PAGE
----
Cancers that affect women are referred to medically as gynaecological cancers. These are cancers that occur within a woman’s reproductive organs. Breast cancer is often included in this group although its occurrence is not limited to women, as it may on rare occasions occur in men too. Gynaecological cancers in the order of frequency in which they occur are:
Cervical cancer – Cancer of the neck of the womb
Ovarian cancer – Cancer of the ovary
Endometrial or uterine cancer – Cancer of the womb
Vulvar cancer – Cancer of the external genitals
Vaginal cancer – Cancer of the birth canal
Of these, cervical cancer is the only one that lends itself readily to cost-effective preventive measures and whose incidence has been greatly curtailed through effective prevention strategies. It presents the greatest opportunity where the knowledge of the life history of a disease is employed in its control. Paradoxically, cancer of the cervix, which is the commonest, is also the most preventable of the lot. Not only does it occur most commonly, most cases that report to hospital come at very advanced stages of the disease.
About 10,000 new cases of cervical cancer occur annually in Nigeria and 8,000 women die of the disease each year. The same picture exists in other developing countries, compared to the western world where it is rather rare; and where, when it occurs, it is diagnosed at very early stages, leading to less pain and suffering and greater chances of survival.
While this is a result of the interplay of several factors, the absence of an effective screening program is the chief factor for this difference between the developed and developing countries.
Other factors are ignorance of the disease, lack of accessibility to quality and qualified medical care, dearth of relevant healthcare personnel and, of course, pervading poor socio-economic conditions. We shall look at these factors and the state of the Nigerian situation and current activities aimed at curtailing the problem.
By ‘screening’, we mean a situation where the health-seeking behaviour is initiated by the healthcare provider rather than the ‘patient’. In a cervical cancer screening programme, the healthcare provider actively canvases and invites healthy individuals to present themselves for the screening test.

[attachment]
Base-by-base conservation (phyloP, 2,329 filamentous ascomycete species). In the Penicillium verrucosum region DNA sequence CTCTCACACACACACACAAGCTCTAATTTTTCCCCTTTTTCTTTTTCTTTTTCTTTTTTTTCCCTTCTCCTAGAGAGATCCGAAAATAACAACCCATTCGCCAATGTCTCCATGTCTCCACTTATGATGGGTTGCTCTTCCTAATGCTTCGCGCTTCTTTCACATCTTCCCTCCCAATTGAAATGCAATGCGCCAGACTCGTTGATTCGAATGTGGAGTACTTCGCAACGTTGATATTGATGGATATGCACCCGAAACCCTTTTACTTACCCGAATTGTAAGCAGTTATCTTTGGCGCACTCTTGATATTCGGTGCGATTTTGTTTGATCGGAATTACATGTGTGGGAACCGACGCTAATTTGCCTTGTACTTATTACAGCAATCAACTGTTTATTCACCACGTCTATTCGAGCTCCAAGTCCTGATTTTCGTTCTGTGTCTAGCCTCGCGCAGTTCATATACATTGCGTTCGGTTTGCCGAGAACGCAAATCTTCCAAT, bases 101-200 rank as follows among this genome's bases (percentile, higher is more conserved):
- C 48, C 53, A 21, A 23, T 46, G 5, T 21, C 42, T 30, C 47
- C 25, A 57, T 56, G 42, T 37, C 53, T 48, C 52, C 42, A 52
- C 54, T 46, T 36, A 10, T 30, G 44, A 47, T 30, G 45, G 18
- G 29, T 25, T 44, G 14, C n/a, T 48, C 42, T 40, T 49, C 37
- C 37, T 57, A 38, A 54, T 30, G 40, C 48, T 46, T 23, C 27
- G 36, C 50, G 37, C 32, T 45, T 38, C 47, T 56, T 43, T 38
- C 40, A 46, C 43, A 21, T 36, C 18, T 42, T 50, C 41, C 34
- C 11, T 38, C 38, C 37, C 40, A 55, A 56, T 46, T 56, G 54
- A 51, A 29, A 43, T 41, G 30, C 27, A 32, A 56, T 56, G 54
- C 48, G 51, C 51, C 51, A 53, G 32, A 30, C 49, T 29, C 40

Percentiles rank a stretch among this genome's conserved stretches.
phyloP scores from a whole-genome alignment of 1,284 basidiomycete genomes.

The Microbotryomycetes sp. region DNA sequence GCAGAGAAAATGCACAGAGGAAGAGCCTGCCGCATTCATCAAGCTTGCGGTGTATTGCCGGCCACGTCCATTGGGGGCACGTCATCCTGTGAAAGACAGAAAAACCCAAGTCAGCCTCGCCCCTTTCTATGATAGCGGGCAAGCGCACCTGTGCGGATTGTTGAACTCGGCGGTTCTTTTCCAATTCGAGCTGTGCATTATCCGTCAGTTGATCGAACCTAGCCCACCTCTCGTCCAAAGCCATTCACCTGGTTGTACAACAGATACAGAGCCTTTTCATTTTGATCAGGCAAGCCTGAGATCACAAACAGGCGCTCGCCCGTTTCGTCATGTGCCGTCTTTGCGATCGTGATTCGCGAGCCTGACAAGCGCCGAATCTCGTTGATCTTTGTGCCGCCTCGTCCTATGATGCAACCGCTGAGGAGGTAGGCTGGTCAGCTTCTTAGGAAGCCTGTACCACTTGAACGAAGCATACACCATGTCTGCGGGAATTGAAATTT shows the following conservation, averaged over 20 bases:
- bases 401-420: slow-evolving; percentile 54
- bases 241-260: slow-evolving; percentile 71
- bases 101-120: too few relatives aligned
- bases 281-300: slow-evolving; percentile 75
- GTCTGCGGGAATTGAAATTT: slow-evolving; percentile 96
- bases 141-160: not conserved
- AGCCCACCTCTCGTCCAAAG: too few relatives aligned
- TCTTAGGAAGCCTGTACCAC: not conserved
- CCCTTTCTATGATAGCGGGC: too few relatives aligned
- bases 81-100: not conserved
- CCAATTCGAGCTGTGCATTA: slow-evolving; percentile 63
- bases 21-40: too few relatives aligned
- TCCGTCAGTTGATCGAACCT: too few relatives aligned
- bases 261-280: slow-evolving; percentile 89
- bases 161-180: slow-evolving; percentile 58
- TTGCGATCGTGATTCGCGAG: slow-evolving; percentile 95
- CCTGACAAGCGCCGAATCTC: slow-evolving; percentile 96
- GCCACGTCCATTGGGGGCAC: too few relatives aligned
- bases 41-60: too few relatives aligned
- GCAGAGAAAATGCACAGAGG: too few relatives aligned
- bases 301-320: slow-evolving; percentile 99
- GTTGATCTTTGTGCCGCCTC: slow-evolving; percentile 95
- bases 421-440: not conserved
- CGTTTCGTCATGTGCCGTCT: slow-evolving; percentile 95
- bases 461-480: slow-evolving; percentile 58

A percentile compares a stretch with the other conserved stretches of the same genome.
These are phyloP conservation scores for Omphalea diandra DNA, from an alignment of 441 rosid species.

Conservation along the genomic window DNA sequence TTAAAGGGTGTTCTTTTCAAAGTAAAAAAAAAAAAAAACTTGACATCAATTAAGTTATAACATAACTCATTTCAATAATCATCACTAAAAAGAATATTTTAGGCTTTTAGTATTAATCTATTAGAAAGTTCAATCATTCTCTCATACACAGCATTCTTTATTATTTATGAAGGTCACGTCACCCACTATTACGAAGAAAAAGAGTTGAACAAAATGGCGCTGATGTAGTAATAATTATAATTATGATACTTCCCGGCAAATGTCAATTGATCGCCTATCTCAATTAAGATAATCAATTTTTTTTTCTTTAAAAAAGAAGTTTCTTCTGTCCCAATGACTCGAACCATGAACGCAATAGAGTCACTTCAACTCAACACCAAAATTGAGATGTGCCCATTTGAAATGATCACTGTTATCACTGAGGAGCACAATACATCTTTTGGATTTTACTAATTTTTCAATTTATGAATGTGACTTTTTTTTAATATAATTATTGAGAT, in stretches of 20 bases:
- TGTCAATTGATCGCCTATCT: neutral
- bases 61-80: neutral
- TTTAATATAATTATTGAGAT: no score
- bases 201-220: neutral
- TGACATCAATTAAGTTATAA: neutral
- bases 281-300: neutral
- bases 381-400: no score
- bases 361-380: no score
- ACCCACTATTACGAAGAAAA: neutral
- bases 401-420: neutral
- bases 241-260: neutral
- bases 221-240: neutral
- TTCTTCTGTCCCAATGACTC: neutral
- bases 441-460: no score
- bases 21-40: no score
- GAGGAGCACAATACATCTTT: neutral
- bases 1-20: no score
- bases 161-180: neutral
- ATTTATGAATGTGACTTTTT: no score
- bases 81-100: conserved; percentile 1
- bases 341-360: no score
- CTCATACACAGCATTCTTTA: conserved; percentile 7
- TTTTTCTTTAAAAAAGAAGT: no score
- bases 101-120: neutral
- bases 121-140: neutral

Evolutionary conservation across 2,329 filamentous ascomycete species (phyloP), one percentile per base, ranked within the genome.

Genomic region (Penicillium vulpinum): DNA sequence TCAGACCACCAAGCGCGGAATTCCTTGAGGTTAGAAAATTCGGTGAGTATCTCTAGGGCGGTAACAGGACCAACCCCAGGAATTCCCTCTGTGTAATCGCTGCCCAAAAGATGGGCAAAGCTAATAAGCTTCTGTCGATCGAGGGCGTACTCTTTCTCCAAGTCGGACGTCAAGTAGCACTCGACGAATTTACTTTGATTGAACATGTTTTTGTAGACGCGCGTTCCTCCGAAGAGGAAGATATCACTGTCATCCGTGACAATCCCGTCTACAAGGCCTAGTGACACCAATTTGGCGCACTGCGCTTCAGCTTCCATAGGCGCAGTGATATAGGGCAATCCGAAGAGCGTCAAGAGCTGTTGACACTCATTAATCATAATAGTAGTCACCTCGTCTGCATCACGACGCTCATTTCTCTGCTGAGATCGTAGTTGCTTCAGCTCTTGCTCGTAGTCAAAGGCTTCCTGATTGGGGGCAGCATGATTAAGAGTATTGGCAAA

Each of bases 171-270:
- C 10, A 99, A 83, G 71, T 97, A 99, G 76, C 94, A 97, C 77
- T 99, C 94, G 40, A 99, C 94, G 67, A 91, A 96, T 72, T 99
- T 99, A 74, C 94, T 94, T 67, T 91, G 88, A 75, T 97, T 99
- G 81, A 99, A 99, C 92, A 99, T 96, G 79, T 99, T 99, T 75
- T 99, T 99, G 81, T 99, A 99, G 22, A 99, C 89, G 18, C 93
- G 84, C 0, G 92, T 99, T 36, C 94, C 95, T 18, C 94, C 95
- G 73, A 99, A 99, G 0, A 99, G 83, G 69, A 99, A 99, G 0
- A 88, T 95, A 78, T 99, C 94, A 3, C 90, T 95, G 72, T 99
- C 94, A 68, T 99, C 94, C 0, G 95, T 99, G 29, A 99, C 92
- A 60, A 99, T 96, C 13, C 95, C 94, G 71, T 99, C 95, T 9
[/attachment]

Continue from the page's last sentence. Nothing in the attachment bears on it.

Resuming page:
A screening test is a simple test applied to individuals in order to determine who is at risk of disease. The distinction should be noted that this screening test is not a diagnostic test – the purpose of the screening is to prevent cervical cancer and not to diagnose it. This is because the changes that may eventually lead to cervical cancer can be identified and treated by relatively simple methods ever before they become cancer.
The purpose of screening is to identify these changes before the cancer develops.
The traditional screening test that has resulted in the low incidence of cervical cancer in the developed world is the ‘Pap Smear’. The nature of how a pap smear based screening program works is such that it is not applicable to most developing countries. Its success is dependent on sophisticated technology and manpower; it also requires repeated visits to healthcare facilities by women. These conditions are far from obtainable in developing countries. In effect, where the political will exists to establish programmes, the challenge has been to find an applicable screening and prevention method suited to the peculiar situation of the recipient community.
Sophistication in man and material is not available, the mechanism of call and recall for screening do not exist. And women, who often contribute immensely in bringing bread to the family table, do not have the luxury of time to make repeated visits to be screened and treated for a disease which they know nothing about. Mass awareness and acceptance of screening and prevention may also pose special challenges either due to myths or misconceptions. These are the obstacles that must be overcome if screening is to be effective in developing countries.
Human Papilloma Virus
Cervical cancer can be regarded as a sexually transmitted disease. This is because the cancer is caused by a virus – the Human Papilloma Virus (HPV) which is transmitted during sexual activity. This is why the risk of development of cervical cancer in a woman increases with her number of sexual partners, because the risk of acquiring the virus also increases.